You might think that grieving would be a single-minded pursuit. In the beginning, certainly it can seem all-consuming. But as time goes by, you may find yourself multi-tasking with your grief. The unfortunate reality is that grief is a process. It's sometimes long and even torturous but there aren't any shortcuts. You can't cheat. You can't go around. The only to get through it is to go through it.
Many, grieving people have described the stark contrast between what they're feeling and what's going on in the world. The birds are still singing. The sky hasn't fallen and the world goes along pretty much as it always has. Except for the grieving person things have changed radically. There may be a very clear defining line in their mind between then and now. The singing birds and the intact sky may seem like a kick in the teeth.
Regardless, of how awful we're feeling though, the world does go on. Eventually, we have to go on with it. That doesn't mean your sadness isn't there; it always is, even if it's temporarily in the background. Even if you've lost a baby, you'll still have to go to the grocery store and the gas station and family cookouts and your nephew's basketball game. You'll have to participate in any number of mundane everyday activities that make up our everyday lives.
This is where the multi-tasking come in. You are at the grocery store but you're thinking “I would have been six months along now.” You're cooking dinner and remembering that there was no heartbeat on the ultrasound. You have to live your life and you have to go through the grieving process simultaneously even though it may sometimes seem like there isn't room for both.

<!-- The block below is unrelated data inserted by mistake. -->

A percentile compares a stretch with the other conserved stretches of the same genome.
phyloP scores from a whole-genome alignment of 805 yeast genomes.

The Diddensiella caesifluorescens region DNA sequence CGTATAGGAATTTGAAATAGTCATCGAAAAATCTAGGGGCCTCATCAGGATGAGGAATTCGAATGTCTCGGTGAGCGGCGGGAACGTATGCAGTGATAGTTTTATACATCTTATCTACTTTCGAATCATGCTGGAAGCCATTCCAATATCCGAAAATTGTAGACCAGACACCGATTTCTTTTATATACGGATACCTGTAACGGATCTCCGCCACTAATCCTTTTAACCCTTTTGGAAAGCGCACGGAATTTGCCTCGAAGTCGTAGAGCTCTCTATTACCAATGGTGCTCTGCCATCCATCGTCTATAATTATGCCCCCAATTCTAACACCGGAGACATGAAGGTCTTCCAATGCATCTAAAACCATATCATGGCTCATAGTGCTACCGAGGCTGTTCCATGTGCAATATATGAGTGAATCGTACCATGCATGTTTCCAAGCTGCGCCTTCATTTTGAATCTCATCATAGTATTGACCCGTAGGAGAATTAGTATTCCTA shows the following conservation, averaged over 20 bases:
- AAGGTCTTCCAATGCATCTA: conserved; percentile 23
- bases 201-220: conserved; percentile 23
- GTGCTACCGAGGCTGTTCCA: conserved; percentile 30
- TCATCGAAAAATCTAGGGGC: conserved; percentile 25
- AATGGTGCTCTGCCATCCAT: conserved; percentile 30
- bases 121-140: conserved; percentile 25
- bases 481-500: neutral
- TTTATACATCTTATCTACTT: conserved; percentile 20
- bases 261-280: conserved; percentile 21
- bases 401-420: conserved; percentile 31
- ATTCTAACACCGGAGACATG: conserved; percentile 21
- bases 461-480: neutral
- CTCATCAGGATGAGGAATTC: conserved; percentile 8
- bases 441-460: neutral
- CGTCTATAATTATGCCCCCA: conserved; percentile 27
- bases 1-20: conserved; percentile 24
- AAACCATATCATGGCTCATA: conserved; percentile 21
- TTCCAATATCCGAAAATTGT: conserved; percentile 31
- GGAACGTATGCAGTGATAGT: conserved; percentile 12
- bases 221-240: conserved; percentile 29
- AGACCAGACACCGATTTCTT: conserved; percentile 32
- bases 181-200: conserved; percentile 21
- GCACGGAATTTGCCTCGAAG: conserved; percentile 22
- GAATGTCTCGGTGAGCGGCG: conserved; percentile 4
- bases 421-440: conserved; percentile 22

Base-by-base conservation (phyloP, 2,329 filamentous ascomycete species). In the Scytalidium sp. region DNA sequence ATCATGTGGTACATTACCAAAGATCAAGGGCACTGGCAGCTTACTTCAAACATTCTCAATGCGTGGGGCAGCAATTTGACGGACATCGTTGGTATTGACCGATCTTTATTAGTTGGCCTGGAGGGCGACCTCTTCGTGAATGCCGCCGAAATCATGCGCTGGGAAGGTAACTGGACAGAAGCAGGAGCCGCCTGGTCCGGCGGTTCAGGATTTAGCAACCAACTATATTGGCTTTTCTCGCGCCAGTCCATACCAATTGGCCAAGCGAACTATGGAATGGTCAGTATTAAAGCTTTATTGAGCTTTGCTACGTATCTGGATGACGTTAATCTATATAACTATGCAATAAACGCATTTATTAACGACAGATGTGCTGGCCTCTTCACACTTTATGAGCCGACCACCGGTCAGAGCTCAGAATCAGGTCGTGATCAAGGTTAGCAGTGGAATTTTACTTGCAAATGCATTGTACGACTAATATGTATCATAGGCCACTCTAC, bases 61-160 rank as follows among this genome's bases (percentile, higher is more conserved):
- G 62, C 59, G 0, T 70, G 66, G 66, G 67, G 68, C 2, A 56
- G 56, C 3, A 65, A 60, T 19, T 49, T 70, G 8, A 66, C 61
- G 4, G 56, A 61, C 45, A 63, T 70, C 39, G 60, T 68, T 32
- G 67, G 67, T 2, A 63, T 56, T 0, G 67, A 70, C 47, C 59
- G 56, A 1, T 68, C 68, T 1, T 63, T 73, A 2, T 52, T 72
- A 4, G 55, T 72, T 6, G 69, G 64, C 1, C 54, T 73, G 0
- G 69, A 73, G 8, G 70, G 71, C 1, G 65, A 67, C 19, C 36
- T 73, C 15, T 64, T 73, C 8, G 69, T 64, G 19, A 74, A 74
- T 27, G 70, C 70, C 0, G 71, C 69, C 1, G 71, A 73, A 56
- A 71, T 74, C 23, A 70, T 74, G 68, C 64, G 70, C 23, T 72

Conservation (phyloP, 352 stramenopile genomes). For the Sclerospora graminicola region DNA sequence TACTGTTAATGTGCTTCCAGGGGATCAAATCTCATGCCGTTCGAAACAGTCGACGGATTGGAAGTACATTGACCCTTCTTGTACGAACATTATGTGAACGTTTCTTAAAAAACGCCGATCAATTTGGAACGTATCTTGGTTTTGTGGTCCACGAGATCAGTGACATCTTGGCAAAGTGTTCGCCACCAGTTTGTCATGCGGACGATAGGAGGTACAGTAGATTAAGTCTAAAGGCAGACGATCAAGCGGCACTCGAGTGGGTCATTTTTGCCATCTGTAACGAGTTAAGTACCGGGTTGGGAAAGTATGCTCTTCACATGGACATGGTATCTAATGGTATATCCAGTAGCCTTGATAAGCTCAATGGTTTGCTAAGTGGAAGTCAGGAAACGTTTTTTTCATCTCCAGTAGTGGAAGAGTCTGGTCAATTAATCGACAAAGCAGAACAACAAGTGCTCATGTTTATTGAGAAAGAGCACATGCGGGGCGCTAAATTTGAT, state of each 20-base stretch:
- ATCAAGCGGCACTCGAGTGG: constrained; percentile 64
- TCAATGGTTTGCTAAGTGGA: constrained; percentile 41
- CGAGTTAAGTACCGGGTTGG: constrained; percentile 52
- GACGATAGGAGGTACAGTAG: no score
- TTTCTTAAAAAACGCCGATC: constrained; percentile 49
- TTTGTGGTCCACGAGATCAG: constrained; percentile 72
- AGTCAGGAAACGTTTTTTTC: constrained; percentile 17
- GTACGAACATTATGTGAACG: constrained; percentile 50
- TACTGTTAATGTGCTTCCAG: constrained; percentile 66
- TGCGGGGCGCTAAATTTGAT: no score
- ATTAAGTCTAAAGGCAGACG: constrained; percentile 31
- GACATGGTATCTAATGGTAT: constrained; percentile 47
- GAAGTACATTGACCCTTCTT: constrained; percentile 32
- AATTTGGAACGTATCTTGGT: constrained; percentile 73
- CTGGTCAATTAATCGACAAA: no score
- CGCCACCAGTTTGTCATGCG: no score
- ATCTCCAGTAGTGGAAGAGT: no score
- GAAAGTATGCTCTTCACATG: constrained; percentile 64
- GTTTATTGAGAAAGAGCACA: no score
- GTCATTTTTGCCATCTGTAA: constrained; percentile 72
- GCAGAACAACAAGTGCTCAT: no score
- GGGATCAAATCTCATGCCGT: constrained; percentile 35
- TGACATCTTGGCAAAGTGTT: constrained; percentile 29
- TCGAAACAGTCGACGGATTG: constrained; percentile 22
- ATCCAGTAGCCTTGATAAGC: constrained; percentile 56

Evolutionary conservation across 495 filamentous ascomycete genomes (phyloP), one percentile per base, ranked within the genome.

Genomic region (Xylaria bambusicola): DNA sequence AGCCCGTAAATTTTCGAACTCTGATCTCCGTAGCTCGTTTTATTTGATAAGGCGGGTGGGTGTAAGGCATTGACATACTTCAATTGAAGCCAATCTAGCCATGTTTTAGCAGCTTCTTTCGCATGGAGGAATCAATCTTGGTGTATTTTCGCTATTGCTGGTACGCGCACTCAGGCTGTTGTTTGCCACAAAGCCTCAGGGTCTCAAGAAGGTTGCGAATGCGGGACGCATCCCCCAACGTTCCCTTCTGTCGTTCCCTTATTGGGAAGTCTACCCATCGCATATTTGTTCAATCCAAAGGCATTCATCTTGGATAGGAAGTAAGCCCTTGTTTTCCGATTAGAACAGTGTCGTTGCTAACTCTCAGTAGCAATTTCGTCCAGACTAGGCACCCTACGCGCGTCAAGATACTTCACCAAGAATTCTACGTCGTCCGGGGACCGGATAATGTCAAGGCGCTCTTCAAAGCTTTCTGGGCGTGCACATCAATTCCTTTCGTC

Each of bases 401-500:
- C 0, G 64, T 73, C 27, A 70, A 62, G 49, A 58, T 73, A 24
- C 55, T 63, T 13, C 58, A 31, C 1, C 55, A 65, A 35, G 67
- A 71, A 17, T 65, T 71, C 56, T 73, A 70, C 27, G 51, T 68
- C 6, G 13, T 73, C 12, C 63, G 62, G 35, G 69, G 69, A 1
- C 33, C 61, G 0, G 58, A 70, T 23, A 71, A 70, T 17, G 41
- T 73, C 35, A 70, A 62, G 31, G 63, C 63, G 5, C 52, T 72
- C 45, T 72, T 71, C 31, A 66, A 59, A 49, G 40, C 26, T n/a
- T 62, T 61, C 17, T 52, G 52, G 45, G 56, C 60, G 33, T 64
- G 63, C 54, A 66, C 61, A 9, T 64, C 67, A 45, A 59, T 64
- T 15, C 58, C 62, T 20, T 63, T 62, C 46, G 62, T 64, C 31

It may be especially tough if you've had a miscarriage. Even though your loss is very real, it's not tangible for most people. They may encourage you “to get over it” or wonder why you're still sad and distracted. It's okay to be sad and distracted. Grieving doesn't occur in a vacuum. Sometimes that's a bad thing. Sometimes you feel like you just need the world to stop so you can process what's happened. But sometimes it's a good thing. Because eventually, little by little, you will start to feel better and when you do you'll have family cookouts and basketball games waiting for you.